The Bronfman family is a Canadian Jewish family. It owes its initial fame to Samuel Bronfman (1889–1971), who made a fortune in the alcoholic distilled beverage business during the 20th century through the family’s Seagram Company. The family is of Russian Jewish and Romanian Jewish ancestry.
At one point, Seagram, the crown jewel in the Bronfman family empire, was the largest owner of alcoholic beverage lines in the world.
The first-generation entrepreneur Samuel Bronfman took advantage of the post-prohibition alcohol boom to make Seagram a household name in North America. Their three most popular products were Seven Crown, VO and Crown Royal. The company was so successful that it expanded into other industries. Seagram bought the Texas Pacific Coal and Oil Company for about US$276 million in 1963. The company continued to thrive under second-generation Edgar Bronfman’s control, which lasted for a little over two decades.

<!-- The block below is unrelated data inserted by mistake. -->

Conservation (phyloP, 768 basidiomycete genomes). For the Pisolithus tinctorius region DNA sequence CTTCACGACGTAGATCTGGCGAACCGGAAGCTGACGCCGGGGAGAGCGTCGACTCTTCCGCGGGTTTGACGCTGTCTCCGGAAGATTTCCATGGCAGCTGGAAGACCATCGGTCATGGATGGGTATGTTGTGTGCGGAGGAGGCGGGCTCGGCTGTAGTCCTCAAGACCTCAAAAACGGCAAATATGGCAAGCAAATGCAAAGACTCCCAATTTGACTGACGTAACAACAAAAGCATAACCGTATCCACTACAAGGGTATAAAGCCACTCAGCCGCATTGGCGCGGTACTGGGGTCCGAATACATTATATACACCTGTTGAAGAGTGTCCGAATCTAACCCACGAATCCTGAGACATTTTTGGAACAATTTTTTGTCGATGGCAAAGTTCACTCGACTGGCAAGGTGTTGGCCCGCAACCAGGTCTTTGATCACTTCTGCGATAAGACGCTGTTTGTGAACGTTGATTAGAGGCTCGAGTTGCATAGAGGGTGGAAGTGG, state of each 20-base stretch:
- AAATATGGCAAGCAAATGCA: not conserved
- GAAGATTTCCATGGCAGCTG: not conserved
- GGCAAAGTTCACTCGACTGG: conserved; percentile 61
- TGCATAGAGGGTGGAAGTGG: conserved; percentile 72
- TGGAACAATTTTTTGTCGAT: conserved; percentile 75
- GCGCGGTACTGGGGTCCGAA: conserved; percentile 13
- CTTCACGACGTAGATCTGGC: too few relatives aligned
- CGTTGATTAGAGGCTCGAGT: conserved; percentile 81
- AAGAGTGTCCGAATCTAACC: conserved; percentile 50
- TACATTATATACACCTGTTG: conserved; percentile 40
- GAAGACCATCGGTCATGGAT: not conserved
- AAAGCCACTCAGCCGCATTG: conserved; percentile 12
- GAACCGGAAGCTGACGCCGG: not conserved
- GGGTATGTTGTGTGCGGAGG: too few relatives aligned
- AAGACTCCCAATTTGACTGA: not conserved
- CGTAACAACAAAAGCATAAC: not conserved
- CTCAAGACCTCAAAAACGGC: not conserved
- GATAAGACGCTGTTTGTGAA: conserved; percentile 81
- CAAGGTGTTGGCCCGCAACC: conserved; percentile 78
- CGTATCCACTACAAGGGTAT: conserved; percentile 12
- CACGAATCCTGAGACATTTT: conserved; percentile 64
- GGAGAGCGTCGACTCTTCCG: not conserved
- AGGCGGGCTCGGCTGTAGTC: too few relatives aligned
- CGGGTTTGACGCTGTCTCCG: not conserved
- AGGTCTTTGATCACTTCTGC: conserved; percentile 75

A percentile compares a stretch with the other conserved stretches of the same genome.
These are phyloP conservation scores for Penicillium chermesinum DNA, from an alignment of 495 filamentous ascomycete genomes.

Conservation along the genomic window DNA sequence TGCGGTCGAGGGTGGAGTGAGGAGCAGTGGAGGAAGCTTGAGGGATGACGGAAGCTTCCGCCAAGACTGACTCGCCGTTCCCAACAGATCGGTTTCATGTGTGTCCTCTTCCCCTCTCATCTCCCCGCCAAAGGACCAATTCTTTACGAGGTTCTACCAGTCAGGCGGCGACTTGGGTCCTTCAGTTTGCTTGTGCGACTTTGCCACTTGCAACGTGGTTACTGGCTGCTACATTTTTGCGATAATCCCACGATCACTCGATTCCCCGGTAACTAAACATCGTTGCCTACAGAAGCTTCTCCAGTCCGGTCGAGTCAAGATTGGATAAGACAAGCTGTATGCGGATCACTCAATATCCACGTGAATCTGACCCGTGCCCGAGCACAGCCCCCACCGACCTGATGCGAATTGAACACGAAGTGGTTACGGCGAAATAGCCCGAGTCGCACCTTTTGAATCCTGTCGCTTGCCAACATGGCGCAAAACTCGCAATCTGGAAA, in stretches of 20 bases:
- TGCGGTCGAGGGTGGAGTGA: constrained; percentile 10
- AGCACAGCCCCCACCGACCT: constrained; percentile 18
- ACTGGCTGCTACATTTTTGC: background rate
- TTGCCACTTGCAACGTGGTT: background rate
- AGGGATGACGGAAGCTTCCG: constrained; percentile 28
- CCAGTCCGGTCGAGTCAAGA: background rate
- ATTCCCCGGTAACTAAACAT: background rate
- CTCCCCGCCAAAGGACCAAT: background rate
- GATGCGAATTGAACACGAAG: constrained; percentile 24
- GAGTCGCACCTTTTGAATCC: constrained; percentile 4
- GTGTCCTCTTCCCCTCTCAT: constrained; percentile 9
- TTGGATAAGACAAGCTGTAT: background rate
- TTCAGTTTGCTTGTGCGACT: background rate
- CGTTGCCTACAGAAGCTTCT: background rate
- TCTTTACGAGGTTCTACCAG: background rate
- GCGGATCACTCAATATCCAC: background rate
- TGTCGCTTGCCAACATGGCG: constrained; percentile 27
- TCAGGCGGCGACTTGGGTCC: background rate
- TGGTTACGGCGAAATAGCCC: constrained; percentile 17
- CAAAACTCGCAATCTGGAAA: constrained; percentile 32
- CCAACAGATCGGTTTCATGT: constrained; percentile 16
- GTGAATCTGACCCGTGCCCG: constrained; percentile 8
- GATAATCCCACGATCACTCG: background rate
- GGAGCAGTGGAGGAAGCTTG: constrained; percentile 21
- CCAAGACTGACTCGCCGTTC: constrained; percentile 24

Trouble began when Edgar’s son, Edgar Bronfman Jr, took over in 1994. Keen to enter the film and entertainment industry, Edgar Bronfman Jr sold Seagram’s 24.3 per cent ownership stake in DuPont Industries to free up investment capital. That stake, however, accounted for 70 per cent of Seagram’s income.
Bronfman Jr took the proceeds and bought a controlling interest in MCA (Universal Pictures) and later acquired PolyGram and Deutsche Grammophon. These interests, as much as they aligned with Edgar Jr’s dream of becoming an entertainment mogul, did little to better the family empire. Within five years, the family’s controlling interest in Seagram was sold to Vivendi.